* This seems like a big deal that won't get enough attention: "President Clinton, in his 1994 address to the United Nations General Assembly, called for the eventual elimination of anti-personnel landmines.... Today, the Obama Administration is announcing new policy changes that bring the United States closer to that goal. Specifically, the United States is aligning our APL policy outside the Korean Peninsula with the key requirements of the Ottawa Convention, the international treaty prohibiting the use, stockpiling, production, and transfer of APL, which more than 160 countries have joined, including all of our NATO Allies."
* Louisiana: "Less than 20 days after a federal judge found Louisiana's ban on same-sex couples' marriages to be constitutional, a state court judge in Lafayette Parish disagreed in a 23-page opinion that recognized the marriage of two women who married in California -- and ordered officials to allow other, unmarried same-sex couples to marry in the state."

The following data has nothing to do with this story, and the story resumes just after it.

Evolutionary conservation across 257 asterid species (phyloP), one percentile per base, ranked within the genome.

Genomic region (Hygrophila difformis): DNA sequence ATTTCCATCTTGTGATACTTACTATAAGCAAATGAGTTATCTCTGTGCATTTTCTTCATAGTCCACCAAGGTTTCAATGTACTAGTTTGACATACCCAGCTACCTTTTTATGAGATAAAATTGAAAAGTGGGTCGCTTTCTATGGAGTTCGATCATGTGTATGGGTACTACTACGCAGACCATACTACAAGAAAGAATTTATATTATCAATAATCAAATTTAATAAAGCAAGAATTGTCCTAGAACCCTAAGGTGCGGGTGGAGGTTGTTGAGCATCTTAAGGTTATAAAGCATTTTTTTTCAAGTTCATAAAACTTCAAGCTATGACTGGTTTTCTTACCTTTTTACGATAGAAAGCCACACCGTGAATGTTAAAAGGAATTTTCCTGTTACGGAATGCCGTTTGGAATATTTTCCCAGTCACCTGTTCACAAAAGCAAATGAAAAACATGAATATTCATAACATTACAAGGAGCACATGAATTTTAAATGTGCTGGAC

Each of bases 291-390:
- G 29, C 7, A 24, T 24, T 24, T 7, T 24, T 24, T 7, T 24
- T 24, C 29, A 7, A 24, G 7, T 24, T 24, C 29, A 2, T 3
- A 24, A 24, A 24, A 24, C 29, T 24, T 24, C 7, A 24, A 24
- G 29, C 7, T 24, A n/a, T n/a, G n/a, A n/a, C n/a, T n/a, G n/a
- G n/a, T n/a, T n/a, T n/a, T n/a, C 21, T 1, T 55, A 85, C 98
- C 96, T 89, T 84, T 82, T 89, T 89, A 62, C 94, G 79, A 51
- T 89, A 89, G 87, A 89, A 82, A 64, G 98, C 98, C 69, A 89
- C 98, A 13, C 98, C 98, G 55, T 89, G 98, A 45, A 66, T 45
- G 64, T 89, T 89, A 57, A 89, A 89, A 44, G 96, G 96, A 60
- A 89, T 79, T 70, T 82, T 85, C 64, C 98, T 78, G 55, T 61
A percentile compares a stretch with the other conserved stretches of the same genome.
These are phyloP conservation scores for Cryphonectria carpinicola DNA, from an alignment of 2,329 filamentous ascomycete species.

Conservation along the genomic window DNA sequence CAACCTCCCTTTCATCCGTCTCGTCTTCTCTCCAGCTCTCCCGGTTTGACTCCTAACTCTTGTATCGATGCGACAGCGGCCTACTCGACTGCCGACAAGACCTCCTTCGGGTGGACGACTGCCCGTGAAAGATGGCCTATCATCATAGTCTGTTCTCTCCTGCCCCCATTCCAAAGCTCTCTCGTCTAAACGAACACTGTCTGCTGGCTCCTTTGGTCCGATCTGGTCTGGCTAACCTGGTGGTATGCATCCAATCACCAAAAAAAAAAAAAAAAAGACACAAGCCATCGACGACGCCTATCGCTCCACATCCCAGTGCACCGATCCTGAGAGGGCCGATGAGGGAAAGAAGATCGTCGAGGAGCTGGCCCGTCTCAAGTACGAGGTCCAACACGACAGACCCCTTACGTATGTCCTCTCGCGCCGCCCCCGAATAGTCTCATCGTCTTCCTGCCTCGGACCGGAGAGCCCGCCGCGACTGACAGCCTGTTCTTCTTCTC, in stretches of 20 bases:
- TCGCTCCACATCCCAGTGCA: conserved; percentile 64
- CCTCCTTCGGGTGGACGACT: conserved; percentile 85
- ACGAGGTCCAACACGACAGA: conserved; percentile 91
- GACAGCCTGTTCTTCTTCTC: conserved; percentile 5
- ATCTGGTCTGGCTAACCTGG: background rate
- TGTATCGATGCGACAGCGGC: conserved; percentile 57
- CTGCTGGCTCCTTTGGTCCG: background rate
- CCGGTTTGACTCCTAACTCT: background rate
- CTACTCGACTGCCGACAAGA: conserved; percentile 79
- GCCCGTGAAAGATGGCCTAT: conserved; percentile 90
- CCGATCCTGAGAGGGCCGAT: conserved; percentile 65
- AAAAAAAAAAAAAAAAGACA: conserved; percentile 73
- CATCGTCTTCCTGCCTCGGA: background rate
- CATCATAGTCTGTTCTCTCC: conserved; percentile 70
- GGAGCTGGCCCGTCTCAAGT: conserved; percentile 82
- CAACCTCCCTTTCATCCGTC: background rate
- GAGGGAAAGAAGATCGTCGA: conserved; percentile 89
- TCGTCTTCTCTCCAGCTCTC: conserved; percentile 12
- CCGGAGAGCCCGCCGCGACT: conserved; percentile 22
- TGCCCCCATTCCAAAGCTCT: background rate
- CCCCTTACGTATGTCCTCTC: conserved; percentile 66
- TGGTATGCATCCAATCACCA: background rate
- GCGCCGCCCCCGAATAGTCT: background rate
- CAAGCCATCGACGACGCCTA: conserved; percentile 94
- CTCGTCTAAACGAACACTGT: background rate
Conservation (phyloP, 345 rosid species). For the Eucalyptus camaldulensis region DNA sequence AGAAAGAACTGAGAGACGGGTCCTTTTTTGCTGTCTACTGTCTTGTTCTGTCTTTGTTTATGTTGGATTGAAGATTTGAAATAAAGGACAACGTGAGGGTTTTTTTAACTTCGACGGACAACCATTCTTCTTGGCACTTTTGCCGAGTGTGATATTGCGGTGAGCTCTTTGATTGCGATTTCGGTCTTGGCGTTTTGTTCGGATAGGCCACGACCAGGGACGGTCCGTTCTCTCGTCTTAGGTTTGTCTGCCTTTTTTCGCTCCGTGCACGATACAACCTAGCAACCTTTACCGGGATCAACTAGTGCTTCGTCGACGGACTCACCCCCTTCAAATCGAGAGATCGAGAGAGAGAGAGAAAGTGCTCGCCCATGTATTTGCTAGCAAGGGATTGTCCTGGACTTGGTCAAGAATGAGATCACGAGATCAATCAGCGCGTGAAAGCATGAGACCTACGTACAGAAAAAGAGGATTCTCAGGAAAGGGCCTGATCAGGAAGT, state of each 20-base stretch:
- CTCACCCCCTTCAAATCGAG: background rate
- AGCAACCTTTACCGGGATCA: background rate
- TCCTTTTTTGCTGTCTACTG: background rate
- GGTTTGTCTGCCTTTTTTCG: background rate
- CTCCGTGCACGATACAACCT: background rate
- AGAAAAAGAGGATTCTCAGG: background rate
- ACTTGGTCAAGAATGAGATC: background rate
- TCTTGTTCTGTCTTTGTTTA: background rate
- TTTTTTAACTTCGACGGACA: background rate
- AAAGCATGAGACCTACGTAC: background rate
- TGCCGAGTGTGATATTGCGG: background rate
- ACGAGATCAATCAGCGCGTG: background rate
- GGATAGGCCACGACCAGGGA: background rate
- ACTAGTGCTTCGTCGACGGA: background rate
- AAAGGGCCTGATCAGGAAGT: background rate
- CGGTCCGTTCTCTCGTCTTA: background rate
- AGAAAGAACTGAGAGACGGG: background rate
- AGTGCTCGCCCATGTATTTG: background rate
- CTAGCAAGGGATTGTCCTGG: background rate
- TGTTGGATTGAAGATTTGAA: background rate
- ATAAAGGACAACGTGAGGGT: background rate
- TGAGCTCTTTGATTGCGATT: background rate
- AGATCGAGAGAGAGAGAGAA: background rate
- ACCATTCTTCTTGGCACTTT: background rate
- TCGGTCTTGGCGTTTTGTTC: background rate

* Get registered: "Today has been designated National Voter Registration Day by a variety of organizations that are holding cooperative registration events around the country today. But it's also a good time to make the argument that voting is a right, not a privilege."
* Basically useless: "Several years and $25 billion later, Chairman of the Joint Chiefs of Staff Gen. Martin Dempsey says that nearly half of the Iraqi army is too heavily populated with Shiite fighters to credibly confront ISIS."
If you missed President Obama's speech today at the United National Climate Change Summit, it's worth your time. It wasn't Obama's longest speech -- it clocked in at about 12 minutes -- but it showed the president really stepping up on the issue of leadership and global warming.